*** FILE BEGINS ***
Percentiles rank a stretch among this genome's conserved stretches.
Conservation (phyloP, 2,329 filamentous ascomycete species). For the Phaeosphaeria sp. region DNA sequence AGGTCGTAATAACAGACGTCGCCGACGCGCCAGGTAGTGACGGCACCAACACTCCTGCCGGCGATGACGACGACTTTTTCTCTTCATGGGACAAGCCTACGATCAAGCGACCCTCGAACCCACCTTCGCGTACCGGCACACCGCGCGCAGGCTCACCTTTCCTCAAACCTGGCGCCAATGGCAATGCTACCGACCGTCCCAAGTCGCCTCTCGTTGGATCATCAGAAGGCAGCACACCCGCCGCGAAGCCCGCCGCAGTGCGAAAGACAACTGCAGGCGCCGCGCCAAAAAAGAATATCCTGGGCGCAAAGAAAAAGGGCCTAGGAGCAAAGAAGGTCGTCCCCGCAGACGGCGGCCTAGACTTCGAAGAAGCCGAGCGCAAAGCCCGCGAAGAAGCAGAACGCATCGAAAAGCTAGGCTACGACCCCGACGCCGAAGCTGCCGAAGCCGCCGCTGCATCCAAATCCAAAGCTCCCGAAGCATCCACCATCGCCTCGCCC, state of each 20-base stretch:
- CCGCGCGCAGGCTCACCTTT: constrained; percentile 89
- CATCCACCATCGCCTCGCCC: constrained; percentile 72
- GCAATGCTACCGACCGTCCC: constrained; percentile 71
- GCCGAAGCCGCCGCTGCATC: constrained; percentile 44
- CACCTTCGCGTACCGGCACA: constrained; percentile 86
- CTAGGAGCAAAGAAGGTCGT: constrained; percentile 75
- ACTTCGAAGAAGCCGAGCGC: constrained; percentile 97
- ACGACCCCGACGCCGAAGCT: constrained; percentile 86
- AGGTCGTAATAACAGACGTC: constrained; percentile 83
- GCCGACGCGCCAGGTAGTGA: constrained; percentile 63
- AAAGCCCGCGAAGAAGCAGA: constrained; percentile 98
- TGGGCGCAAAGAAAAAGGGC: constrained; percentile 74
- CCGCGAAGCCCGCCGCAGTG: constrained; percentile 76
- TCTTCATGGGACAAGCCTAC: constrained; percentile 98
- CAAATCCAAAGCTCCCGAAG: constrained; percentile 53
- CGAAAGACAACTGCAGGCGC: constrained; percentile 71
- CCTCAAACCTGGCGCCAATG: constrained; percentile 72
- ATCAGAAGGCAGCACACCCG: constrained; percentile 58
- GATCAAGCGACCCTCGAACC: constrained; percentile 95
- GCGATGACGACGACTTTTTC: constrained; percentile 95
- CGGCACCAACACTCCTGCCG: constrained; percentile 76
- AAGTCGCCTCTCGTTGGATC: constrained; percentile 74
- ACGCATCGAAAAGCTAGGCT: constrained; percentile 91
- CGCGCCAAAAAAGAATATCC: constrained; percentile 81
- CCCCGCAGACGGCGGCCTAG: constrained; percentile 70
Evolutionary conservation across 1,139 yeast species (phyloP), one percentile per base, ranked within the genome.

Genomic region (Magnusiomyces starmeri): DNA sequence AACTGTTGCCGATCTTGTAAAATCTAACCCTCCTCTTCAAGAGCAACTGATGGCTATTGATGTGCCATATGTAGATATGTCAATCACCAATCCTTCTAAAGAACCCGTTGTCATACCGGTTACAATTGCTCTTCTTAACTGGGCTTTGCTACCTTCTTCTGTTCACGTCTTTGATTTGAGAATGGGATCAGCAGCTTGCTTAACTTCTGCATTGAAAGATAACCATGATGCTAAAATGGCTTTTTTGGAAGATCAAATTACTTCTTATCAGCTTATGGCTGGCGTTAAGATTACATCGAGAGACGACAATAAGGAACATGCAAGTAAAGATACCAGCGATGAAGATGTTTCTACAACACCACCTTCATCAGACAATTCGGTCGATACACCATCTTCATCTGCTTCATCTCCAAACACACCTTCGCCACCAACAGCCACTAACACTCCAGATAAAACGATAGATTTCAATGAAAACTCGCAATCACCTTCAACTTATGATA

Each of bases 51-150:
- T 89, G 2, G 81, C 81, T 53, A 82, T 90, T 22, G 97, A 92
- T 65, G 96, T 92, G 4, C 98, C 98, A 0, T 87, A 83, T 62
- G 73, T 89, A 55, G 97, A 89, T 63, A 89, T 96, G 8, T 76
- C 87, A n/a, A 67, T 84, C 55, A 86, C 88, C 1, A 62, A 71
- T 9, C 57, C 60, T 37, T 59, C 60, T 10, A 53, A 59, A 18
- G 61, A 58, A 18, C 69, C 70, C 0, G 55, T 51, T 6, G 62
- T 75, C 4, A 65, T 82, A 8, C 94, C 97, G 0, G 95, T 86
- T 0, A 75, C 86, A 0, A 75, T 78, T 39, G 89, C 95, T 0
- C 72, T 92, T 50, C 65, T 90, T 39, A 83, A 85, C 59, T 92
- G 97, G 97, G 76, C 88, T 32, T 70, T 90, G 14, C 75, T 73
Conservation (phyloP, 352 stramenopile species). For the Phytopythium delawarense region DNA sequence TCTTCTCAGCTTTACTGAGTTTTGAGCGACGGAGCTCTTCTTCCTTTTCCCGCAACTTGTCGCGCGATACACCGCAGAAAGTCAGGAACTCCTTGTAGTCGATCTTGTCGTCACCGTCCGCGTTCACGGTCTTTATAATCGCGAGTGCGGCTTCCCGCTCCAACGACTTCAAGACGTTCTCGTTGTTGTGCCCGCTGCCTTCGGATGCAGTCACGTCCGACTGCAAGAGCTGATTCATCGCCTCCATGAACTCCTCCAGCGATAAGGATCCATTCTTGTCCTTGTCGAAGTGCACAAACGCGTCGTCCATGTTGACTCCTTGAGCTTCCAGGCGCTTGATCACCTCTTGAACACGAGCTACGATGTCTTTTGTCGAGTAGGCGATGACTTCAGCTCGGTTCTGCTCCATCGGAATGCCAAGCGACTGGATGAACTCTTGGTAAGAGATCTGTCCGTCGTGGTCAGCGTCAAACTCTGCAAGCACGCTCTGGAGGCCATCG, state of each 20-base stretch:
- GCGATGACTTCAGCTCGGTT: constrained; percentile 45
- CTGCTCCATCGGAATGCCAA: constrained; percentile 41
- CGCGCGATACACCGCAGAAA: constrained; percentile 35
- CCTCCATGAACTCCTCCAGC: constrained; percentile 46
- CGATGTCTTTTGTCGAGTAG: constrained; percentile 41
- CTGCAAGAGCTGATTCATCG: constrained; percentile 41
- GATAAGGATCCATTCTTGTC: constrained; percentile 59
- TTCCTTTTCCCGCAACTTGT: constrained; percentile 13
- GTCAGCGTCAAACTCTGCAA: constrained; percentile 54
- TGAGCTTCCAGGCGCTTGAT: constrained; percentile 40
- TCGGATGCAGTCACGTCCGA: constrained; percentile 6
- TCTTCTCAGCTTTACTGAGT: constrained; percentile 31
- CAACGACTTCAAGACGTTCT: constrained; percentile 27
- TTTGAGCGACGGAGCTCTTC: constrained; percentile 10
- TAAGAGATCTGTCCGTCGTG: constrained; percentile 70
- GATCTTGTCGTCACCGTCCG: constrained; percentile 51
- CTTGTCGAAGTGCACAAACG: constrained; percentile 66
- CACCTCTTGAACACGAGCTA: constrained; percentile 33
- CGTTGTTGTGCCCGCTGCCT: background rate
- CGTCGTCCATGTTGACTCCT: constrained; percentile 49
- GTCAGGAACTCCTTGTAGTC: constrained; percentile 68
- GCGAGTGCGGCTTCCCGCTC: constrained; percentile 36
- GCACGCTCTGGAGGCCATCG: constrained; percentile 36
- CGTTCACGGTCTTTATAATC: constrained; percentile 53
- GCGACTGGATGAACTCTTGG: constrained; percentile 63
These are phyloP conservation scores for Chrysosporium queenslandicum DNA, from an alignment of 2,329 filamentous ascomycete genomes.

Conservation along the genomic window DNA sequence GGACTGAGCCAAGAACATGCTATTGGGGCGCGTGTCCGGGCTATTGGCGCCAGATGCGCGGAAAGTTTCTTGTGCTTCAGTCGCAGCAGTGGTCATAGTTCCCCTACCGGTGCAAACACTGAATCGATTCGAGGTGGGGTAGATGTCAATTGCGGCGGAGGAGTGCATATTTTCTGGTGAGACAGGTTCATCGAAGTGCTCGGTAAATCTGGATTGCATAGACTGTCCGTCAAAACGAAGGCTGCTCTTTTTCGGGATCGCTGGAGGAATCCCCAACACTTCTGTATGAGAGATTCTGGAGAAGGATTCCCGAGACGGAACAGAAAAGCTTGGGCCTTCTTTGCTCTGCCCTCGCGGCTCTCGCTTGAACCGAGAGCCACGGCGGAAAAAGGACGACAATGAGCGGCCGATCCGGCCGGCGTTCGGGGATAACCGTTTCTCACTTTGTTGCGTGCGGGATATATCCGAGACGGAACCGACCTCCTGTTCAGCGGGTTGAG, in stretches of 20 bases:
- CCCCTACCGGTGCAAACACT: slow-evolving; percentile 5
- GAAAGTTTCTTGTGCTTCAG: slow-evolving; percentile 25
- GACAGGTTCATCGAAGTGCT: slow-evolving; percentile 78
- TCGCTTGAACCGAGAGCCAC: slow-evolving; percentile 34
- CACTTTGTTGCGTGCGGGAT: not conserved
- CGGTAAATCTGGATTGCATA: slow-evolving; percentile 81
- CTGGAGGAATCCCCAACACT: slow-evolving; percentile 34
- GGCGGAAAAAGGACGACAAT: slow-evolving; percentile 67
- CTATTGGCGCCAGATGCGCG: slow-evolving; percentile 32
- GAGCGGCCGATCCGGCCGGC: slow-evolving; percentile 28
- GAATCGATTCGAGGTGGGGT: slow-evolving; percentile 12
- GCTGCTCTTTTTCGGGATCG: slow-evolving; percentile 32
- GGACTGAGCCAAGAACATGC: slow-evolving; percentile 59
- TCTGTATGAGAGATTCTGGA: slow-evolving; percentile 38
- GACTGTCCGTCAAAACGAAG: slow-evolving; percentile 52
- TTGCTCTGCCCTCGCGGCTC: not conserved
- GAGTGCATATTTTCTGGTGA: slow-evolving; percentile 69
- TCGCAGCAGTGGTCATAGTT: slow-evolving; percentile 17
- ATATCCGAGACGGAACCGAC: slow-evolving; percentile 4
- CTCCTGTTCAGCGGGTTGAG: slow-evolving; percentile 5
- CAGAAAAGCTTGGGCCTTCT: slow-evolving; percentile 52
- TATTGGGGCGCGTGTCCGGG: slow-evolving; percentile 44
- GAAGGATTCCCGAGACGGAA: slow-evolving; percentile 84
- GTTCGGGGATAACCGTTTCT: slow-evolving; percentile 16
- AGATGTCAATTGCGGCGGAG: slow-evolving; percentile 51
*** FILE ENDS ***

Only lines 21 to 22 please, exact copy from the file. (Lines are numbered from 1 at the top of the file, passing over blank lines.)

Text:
- GATCAAGCGACCCTCGAACC: constrained; percentile 95
- GCGATGACGACGACTTTTTC: constrained; percentile 95